Getting lost the high-tech way

This column was originally published in the Central Western Daily on Tuesday 15th September 2009.

I’ve always prided myself on having a reasonable sense of direction, and combined with an ability to read a map (thanks to my Scouting years), I had not been able to justify the purchase of a GPS navigator…until recently.

Initially very expensive and occasionally inaccurate, navigators are now becoming much more affordable, and the loan of one to guide my way from Orange to Canberra airport and back finally convinced me to bite the bullet and buy the Tom Tom Go730.

Tom Tom NV are a Dutch company who specialise in car navigation systems. With headquarters in Amsterdam, they are the leading maker of navigation systems in Europe, and are a popular brand here in Australia.

The Go730 features a large 4.3 inch touchscreen. The menu and control system is very easy to use. My only gripe is that it is takes quite a few presses to get to the route cancel control, so that the navigator pinpoints your location on the map but does not try to direct you anywhere. This is handy when you are driving short distances and don’t require direction.

Adding a destination is simply a matter of typing in a postcode, town, or specific address. The Go730 also features a speech recognition facility which allows you to speak the address. So far, it has not had any problems with my Australian accent.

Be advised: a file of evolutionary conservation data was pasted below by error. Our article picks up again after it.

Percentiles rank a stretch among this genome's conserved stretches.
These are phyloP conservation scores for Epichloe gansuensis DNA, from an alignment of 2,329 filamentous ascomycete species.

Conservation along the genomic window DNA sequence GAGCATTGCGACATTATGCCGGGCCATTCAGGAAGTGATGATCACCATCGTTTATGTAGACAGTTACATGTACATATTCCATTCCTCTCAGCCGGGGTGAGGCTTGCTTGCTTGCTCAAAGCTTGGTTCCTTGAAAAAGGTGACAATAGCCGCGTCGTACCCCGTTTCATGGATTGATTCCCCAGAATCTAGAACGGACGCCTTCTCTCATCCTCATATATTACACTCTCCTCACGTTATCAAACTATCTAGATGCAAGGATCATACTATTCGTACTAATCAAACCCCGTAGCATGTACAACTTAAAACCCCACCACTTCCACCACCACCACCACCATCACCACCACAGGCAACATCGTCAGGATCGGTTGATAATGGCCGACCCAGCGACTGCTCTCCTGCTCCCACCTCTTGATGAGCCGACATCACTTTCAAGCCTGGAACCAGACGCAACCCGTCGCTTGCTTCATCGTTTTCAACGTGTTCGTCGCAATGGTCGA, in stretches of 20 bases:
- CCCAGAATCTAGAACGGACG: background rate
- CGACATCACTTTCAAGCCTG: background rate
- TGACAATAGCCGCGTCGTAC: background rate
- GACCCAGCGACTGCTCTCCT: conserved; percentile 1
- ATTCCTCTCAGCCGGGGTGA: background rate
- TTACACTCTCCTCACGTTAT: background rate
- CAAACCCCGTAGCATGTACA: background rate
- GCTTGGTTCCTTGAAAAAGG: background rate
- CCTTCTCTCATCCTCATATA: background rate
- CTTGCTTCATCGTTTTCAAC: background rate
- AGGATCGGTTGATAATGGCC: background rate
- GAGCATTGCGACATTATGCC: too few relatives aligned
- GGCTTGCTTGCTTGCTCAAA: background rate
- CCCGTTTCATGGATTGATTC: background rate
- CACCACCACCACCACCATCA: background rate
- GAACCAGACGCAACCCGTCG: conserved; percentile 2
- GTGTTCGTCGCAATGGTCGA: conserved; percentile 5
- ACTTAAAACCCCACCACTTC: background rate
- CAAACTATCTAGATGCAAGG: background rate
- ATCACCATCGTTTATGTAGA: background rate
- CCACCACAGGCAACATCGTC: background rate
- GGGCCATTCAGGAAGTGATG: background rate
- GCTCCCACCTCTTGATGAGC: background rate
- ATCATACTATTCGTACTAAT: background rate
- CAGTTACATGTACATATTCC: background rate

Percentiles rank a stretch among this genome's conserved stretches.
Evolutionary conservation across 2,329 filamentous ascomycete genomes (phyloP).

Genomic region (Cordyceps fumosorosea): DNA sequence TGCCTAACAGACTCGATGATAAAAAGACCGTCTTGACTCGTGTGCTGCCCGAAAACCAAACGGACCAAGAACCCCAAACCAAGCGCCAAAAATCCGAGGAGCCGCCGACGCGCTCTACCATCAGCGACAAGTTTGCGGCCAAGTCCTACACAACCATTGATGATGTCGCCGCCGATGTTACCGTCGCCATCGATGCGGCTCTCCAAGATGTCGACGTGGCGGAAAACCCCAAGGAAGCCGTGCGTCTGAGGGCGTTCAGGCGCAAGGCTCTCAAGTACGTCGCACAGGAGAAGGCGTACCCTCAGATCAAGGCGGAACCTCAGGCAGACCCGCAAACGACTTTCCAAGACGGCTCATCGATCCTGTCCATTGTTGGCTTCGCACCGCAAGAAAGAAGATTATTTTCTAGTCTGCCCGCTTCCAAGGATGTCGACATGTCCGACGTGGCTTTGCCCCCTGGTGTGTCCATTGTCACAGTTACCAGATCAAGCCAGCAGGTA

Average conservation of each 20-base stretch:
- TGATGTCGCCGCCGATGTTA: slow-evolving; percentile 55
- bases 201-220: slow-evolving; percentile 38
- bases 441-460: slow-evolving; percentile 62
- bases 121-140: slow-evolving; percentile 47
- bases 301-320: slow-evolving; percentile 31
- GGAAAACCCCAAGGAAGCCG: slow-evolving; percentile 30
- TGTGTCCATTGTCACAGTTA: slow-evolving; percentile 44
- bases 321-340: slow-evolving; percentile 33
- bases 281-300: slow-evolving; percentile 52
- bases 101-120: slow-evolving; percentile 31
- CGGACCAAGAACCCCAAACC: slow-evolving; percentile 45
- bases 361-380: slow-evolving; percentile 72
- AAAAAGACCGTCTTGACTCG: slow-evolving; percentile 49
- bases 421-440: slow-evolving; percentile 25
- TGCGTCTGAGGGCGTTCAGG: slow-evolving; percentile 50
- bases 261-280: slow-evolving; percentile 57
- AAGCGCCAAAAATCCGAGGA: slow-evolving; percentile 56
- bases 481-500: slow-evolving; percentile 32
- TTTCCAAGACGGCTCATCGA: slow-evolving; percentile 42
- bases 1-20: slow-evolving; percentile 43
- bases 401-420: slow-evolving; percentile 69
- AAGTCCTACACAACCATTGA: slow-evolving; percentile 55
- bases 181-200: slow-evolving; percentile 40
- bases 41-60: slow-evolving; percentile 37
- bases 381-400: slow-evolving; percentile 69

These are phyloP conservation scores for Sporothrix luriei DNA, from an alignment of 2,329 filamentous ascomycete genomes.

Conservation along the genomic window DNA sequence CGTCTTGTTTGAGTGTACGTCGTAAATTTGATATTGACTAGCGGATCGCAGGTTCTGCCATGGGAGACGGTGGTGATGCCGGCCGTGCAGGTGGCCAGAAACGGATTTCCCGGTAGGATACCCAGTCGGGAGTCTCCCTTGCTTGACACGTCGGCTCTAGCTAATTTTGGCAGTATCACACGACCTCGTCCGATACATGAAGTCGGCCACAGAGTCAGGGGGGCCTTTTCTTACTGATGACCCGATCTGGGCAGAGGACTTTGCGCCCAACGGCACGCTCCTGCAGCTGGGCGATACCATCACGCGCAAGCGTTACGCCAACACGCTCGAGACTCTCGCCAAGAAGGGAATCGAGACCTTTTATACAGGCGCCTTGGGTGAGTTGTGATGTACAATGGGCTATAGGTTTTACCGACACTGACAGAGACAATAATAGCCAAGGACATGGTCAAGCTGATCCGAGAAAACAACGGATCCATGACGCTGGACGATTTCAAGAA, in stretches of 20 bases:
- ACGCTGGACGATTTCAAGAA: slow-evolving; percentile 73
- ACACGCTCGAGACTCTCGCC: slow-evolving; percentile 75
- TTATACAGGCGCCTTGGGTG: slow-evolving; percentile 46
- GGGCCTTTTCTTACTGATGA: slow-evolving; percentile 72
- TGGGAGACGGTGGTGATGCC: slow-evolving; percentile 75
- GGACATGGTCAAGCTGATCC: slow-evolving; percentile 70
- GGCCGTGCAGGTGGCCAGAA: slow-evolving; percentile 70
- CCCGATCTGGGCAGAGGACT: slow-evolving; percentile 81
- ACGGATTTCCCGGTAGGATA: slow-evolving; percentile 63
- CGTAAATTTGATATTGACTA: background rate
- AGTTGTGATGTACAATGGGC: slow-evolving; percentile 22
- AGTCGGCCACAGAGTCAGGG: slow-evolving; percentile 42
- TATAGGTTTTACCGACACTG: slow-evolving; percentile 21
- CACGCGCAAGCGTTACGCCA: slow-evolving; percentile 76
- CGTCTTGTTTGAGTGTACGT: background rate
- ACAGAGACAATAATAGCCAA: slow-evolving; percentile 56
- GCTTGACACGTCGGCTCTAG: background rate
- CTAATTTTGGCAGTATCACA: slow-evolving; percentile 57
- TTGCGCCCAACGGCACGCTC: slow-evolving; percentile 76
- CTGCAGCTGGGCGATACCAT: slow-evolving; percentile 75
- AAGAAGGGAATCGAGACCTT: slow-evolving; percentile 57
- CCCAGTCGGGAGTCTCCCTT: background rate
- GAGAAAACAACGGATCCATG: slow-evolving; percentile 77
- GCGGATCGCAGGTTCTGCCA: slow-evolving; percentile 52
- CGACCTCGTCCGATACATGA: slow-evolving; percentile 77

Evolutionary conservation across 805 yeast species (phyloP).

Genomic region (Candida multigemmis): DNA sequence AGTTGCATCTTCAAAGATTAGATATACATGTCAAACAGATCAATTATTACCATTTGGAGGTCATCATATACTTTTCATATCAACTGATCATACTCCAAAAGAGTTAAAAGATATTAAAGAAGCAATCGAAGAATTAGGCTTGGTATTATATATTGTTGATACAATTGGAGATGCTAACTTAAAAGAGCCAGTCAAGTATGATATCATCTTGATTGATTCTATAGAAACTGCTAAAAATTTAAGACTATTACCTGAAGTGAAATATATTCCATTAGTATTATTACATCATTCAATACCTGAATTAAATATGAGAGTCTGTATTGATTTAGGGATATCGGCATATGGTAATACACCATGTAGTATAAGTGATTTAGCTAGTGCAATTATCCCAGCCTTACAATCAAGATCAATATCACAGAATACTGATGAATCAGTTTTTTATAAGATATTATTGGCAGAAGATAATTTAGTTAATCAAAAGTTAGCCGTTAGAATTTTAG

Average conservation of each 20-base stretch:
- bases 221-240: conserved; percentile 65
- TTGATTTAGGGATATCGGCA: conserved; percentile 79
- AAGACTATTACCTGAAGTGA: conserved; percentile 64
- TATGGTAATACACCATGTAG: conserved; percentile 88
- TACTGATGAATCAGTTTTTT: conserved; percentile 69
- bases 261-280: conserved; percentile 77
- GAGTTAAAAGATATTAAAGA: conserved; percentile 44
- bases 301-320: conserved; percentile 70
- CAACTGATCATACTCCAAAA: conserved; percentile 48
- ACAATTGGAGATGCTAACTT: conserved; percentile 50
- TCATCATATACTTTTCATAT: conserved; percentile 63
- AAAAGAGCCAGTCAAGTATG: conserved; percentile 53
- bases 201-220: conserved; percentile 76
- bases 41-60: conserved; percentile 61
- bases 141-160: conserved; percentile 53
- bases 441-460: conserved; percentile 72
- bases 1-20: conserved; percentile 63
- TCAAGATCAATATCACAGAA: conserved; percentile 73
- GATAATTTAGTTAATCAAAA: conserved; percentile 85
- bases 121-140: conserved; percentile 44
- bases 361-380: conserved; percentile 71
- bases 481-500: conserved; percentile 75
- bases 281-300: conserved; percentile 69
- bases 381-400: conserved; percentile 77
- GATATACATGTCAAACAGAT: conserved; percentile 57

IQ Routes is a feature that allows the Go730 to give you an estimate on the travelling time to your destination. Based on information collected by Tom Tom devices around Australia and automatically uploaded whenever they are connected to a PC with web access, this is a handy feature for those times when someone wants to know how long you’ll be before you get there.

Tom Tom also allows Australian users to make corrections to maps which are then shared via regular updates from the official Tom Tom website or automatically when you place the device on the handy USB recharging dock.

The Go730 has a built-in FM transmitter that allows the spoken directions to be played via the car radio. It will also play mp3 music or audio files and the smallish 600MB internal memory can be expanded with the insertion of a 2GB SD card.

One of my pet hates is missing mobile phone calls whilst I am driving. The Go730 also doubles as a handfree unit to allow you to legally take those important calls on the road. It will also display your text messages and you can reply to them via the touchsceen, although I cannot imagine it being very safe to do so when driving.

My favourite feature of the Go730 is the numerous voices available to download via the Tom Tom website. Fancy having your directions read by Burt Reynolds, John Cleese, Mr T, Dennis Hopper or Kim Cattrall? These voices are all available to purchase. Many others accents, dialects and non-celebrity are available to download for free. Currently, Homer Simpson voices my navigator. A source of great amusement currently, this may become irritating on a lengthy trip.

A recent study has shown that navigation devices can distract a driver and reduce the quality of their driving, however, they are still much safer than a lost motorist. As street directory sales slump and GPS devices become much more commonplace, a personal navigator is an ideal way to avoid that horrible feeling of being lost.

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Published in: on January 9, 2010 at 23:33  Leave a Comment  
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